A Killing at the Creek: An Ozarks Mystery: Chapter 28


ELSIE SHIFTED IN her seat at the front desk of the battered women’s center, wishing that someone would see fit to donate a decent office chair. Her job, one Sunday morning each month, involved manning the phone at the front desk, which she was glad enough to do. But the rickety chair, which might have been part of the old building’s original furnishings, was well beyond its golden years, and had been designed for a smaller posterior than Elsie’s.

She’d begun volunteering regularly at the Battered Women’s Center of the Ozarks since the close of the State v. Taney case, a hard-­fought trial where Elsie secured a life sentence for a man charged with sexual abuse of his daughters. Her work at the desk was not difficult. She was essentially a doorman. While sometimes the hours dragged, she found insight and inspiration when she talked to the residents about their problems and met their children.

Gazing idly about the lobby of the old hotel, she was struck again by the beauty that remained in the crumbling building. The walnut stairway leading to the second floor still gave an air of grandeur, and the porcelain tile, though cracked and missing in places, showed the painstaking workmanship of the century before.

The lobby was empty that Sunday, because the director had loaded most of the women onto a van to attend a nearby church ser­vice. Those who remained were either sleeping or caring for their children. At 9:00 A.M. it was unusually quiet. Elsie wished she had thought to bring a Sunday newspaper. Or a magazine. Or maybe a paperback romance novel with a lurid cover.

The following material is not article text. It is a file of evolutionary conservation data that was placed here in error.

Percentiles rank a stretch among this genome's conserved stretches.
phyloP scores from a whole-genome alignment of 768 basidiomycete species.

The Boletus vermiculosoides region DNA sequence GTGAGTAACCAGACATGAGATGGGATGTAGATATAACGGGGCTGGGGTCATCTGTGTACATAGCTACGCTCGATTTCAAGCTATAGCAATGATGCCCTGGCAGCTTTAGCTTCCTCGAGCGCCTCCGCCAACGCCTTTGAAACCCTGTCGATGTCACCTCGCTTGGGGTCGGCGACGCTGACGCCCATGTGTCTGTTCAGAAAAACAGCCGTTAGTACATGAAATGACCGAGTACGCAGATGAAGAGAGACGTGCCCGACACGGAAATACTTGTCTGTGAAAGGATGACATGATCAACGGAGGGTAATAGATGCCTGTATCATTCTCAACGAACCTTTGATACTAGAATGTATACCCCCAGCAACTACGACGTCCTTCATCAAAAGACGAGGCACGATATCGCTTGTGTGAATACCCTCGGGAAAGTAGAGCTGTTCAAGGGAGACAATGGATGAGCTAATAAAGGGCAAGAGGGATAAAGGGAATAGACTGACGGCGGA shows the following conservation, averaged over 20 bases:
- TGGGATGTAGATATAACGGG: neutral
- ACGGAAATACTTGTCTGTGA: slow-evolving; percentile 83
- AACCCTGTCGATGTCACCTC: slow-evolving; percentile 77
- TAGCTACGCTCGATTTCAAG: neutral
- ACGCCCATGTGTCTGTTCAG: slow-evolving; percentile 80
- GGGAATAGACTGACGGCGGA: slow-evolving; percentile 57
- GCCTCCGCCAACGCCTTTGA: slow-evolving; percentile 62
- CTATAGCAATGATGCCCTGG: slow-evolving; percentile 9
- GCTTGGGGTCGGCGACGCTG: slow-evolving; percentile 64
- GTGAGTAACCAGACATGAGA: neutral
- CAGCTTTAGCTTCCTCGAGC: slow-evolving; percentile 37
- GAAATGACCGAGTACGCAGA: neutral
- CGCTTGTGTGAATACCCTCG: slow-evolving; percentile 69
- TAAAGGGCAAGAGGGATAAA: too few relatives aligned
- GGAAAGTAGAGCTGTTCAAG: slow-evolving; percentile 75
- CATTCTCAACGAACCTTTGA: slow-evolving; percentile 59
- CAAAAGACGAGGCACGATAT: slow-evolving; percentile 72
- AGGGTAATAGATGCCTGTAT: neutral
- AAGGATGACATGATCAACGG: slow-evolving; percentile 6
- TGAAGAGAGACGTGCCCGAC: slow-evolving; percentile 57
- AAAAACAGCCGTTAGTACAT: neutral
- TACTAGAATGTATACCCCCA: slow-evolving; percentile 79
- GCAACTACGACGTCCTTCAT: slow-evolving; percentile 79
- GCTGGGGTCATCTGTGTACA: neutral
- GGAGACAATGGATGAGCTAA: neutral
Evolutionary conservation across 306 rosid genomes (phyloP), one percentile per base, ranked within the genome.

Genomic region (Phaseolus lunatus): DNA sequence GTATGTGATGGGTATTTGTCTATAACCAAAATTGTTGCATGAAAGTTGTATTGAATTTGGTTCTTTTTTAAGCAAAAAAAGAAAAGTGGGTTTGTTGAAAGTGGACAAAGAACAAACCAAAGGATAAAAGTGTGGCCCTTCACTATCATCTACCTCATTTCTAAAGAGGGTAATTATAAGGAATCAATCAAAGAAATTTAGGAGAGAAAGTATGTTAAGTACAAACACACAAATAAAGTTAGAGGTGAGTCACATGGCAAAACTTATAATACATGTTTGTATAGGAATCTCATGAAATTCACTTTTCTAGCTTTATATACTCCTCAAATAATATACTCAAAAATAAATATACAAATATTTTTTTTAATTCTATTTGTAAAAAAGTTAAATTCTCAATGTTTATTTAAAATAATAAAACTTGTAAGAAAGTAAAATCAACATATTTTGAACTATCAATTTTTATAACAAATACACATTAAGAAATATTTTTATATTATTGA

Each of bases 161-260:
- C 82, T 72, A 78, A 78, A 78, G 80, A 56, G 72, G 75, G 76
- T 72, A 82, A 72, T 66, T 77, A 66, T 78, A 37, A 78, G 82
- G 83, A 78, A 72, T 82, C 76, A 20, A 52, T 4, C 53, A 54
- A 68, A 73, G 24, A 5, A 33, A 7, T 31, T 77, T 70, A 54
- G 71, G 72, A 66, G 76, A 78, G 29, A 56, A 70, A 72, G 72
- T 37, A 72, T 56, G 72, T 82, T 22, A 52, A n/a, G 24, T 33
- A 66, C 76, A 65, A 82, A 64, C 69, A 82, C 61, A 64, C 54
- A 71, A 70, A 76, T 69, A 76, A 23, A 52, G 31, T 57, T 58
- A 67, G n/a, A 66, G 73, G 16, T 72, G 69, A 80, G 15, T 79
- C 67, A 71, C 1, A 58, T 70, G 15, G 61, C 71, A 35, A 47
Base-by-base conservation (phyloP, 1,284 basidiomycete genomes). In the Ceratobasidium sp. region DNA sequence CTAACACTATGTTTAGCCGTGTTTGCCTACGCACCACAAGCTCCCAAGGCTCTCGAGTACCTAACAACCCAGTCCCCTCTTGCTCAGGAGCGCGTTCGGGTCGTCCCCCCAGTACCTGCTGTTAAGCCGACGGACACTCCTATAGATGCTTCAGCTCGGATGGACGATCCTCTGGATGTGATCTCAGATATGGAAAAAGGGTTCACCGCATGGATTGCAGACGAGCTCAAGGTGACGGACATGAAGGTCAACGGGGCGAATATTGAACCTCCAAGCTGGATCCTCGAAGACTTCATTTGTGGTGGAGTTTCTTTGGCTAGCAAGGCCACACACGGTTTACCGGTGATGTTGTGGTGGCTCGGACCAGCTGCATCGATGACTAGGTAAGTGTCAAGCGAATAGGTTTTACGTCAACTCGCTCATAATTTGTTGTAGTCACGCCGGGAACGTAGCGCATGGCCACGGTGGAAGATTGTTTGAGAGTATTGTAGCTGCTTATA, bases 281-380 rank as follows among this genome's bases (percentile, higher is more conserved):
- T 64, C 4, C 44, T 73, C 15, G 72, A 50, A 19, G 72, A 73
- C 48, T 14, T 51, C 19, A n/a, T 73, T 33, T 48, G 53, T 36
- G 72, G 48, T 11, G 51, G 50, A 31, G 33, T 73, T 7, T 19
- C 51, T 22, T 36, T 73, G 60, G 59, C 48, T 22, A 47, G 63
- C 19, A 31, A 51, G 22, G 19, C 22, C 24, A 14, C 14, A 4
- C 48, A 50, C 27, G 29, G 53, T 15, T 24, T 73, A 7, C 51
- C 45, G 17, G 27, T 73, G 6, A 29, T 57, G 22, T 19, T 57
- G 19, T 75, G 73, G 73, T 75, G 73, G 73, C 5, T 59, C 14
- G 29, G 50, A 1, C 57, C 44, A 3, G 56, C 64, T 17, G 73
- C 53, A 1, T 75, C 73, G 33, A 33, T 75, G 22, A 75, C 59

Rattling the remaining ice cubes in her McDonald’s cup, she stretched her legs and propped them up on the desk. Elsie had just found a comfortable position when the front door opened, and a woman in sunglasses, her brown hair cut in a shiny bob, strode up to the desk.

“You’re Elsie Arnold,” the woman said with surprise.

“Yes,” Elsie said, a little guardedly; the woman seemed familiar, but with her Jackie O sunglasses blocking much of her face, it was hard to tell. “What can I do for you today?” After a beat, Elsie added, though it seemed unlikely, “Are you checking in with us this morning?”

The woman laughed. Pushing her glasses atop her head, she said, “Heavens no, Elsie; I’m Caroline Applegate. Bob Ashlock’s friend.”

Elsie didn’t need further introduction. She remembered Caroline Applegate, a family law attorney from a nearby county, who had dated Ashlock before he and Elsie got together. Covertly checking her out, Elsie was discouraged by what she observed. The woman was dressed in a crisp sleeveless blouse, and shorts that displayed a good pair of legs. Bet she works out, Elsie thought, grudgingly. Shit.

Conjuring a polite voice, Elsie said, “Nice to see you again, Caroline.”

“I’m here to see a client,” Caroline said confidingly, with a regretful expression. “So sad.”

“Yeah,” Elsie said dryly, “everybody here is pretty sad.”

The woman plucked a tiny speck from her immaculate blouse. “I know I’m not properly dressed. But I’m going to Branson with Bob today, so I thought I’d swing by here and get my client’s signature on her divorce petition. It just worked out,” she said, in a manner that was decidedly perky.

“Client’s name?” Elsie said, deadpan, phone in hand. She did not want to hear about Caroline Applegate’s jaunt through the hills with Ashlock. The wound was too fresh.